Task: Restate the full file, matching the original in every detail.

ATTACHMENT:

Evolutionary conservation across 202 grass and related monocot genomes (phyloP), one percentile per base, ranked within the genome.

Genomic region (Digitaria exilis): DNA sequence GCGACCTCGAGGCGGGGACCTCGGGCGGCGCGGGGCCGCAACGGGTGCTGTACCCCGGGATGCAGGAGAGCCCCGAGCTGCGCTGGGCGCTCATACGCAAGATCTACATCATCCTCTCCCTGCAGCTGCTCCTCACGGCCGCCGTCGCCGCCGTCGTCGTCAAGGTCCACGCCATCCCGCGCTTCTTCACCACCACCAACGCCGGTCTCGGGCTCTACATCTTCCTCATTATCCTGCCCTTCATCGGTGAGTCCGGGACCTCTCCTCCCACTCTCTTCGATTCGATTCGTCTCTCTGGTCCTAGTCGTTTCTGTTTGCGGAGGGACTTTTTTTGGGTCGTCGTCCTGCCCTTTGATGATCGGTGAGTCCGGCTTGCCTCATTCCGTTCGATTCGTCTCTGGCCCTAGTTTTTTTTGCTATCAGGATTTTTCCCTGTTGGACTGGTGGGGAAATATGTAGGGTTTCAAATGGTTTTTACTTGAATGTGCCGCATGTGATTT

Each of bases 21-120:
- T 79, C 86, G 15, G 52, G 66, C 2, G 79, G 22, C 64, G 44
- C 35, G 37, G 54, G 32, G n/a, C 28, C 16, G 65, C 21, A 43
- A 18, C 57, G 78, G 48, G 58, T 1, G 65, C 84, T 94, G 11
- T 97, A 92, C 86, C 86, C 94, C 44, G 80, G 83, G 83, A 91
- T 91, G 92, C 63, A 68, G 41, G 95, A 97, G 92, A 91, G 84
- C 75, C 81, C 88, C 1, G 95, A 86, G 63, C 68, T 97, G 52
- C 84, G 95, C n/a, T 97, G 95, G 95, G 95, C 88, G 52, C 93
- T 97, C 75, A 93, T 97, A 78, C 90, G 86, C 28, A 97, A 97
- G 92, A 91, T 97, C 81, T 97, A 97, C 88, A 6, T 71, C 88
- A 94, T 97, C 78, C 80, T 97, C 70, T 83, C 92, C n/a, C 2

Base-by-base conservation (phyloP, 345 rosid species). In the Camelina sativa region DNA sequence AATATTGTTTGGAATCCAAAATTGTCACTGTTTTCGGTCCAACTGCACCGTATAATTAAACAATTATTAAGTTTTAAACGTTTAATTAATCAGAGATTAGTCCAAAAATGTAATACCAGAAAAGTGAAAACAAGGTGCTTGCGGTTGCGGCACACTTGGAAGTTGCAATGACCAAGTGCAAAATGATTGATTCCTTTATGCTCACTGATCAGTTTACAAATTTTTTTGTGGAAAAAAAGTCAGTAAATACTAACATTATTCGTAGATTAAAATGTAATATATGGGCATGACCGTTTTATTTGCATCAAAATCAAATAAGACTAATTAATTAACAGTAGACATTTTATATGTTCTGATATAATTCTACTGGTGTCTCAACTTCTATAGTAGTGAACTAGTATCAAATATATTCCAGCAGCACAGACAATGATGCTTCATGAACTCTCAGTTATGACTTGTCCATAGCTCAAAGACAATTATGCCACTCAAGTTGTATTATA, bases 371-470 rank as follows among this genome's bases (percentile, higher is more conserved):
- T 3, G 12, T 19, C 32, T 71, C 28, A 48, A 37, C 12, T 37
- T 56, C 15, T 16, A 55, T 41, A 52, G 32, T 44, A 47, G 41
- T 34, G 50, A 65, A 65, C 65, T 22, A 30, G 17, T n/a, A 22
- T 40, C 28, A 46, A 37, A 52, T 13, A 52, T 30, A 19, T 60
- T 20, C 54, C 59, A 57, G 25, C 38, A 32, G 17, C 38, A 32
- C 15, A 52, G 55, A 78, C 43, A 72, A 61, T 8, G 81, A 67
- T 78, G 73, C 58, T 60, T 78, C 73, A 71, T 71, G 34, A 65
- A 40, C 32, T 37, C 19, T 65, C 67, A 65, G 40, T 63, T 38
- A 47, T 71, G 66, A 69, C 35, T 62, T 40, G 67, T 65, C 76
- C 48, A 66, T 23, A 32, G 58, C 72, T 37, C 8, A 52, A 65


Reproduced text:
Evolutionary conservation across 202 grass and related monocot genomes (phyloP), one percentile per base, ranked within the genome.

Genomic region (Digitaria exilis): DNA sequence GCGACCTCGAGGCGGGGACCTCGGGCGGCGCGGGGCCGCAACGGGTGCTGTACCCCGGGATGCAGGAGAGCCCCGAGCTGCGCTGGGCGCTCATACGCAAGATCTACATCATCCTCTCCCTGCAGCTGCTCCTCACGGCCGCCGTCGCCGCCGTCGTCGTCAAGGTCCACGCCATCCCGCGCTTCTTCACCACCACCAACGCCGGTCTCGGGCTCTACATCTTCCTCATTATCCTGCCCTTCATCGGTGAGTCCGGGACCTCTCCTCCCACTCTCTTCGATTCGATTCGTCTCTCTGGTCCTAGTCGTTTCTGTTTGCGGAGGGACTTTTTTTGGGTCGTCGTCCTGCCCTTTGATGATCGGTGAGTCCGGCTTGCCTCATTCCGTTCGATTCGTCTCTGGCCCTAGTTTTTTTTGCTATCAGGATTTTTCCCTGTTGGACTGGTGGGGAAATATGTAGGGTTTCAAATGGTTTTTACTTGAATGTGCCGCATGTGATTT

Each of bases 21-120:
- T 79, C 86, G 15, G 52, G 66, C 2, G 79, G 22, C 64, G 44
- C 35, G 37, G 54, G 32, G n/a, C 28, C 16, G 65, C 21, A 43
- A 18, C 57, G 78, G 48, G 58, T 1, G 65, C 84, T 94, G 11
- T 97, A 92, C 86, C 86, C 94, C 44, G 80, G 83, G 83, A 91
- T 91, G 92, C 63, A 68, G 41, G 95, A 97, G 92, A 91, G 84
- C 75, C 81, C 88, C 1, G 95, A 86, G 63, C 68, T 97, G 52
- C 84, G 95, C n/a, T 97, G 95, G 95, G 95, C 88, G 52, C 93
- T 97, C 75, A 93, T 97, A 78, C 90, G 86, C 28, A 97, A 97
- G 92, A 91, T 97, C 81, T 97, A 97, C 88, A 6, T 71, C 88
- A 94, T 97, C 78, C 80, T 97, C 70, T 83, C 92, C n/a, C 2

Base-by-base conservation (phyloP, 345 rosid species). In the Camelina sativa region DNA sequence AATATTGTTTGGAATCCAAAATTGTCACTGTTTTCGGTCCAACTGCACCGTATAATTAAACAATTATTAAGTTTTAAACGTTTAATTAATCAGAGATTAGTCCAAAAATGTAATACCAGAAAAGTGAAAACAAGGTGCTTGCGGTTGCGGCACACTTGGAAGTTGCAATGACCAAGTGCAAAATGATTGATTCCTTTATGCTCACTGATCAGTTTACAAATTTTTTTGTGGAAAAAAAGTCAGTAAATACTAACATTATTCGTAGATTAAAATGTAATATATGGGCATGACCGTTTTATTTGCATCAAAATCAAATAAGACTAATTAATTAACAGTAGACATTTTATATGTTCTGATATAATTCTACTGGTGTCTCAACTTCTATAGTAGTGAACTAGTATCAAATATATTCCAGCAGCACAGACAATGATGCTTCATGAACTCTCAGTTATGACTTGTCCATAGCTCAAAGACAATTATGCCACTCAAGTTGTATTATA, bases 371-470 rank as follows among this genome's bases (percentile, higher is more conserved):
- T 3, G 12, T 19, C 32, T 71, C 28, A 48, A 37, C 12, T 37
- T 56, C 15, T 16, A 55, T 41, A 52, G 32, T 44, A 47, G 41
- T 34, G 50, A 65, A 65, C 65, T 22, A 30, G 17, T n/a, A 22
- T 40, C 28, A 46, A 37, A 52, T 13, A 52, T 30, A 19, T 60
- T 20, C 54, C 59, A 57, G 25, C 38, A 32, G 17, C 38, A 32
- C 15, A 52, G 55, A 78, C 43, A 72, A 61, T 8, G 81, A 67
- T 78, G 73, C 58, T 60, T 78, C 73, A 71, T 71, G 34, A 65
- A 40, C 32, T 37, C 19, T 65, C 67, A 65, G 40, T 63, T 38
- A 47, T 71, G 66, A 69, C 35, T 62, T 40, G 67, T 65, C 76
- C 48, A 66, T 23, A 32, G 58, C 72, T 37, C 8, A 52, A 65